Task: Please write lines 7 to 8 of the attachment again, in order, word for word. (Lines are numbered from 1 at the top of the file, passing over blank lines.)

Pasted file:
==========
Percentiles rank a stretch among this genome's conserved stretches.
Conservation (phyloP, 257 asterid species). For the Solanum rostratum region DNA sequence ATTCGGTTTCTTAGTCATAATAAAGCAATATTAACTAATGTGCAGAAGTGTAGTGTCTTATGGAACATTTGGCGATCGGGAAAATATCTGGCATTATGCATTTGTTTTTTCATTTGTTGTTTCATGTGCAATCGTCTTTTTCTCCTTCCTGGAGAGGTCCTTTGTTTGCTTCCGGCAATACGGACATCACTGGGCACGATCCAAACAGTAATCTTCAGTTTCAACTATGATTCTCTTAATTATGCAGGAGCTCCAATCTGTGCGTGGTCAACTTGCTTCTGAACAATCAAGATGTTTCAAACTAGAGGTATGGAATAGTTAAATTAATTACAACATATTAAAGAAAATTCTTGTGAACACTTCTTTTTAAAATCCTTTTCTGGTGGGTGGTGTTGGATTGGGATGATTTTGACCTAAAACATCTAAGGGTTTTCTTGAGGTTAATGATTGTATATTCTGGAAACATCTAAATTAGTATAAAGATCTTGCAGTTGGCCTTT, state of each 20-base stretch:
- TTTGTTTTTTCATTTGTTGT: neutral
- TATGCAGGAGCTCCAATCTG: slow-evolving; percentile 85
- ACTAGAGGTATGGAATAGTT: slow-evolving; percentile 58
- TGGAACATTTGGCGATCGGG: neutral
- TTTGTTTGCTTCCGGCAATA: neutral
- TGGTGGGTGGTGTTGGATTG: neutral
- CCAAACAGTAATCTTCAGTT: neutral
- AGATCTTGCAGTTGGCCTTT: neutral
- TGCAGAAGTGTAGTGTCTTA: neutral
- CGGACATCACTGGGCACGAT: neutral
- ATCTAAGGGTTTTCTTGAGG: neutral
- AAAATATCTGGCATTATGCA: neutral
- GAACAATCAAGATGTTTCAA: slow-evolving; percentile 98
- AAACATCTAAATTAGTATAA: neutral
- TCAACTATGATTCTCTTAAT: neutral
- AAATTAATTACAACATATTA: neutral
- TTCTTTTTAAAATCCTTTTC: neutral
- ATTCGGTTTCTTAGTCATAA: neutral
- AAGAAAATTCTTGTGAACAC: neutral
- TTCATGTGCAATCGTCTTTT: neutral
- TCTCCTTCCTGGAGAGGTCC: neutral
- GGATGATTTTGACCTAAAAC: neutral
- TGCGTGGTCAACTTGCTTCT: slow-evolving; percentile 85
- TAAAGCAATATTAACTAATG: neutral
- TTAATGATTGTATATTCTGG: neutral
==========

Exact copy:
- TTTGTTTGCTTCCGGCAATA: neutral
- TGGTGGGTGGTGTTGGATTG: neutral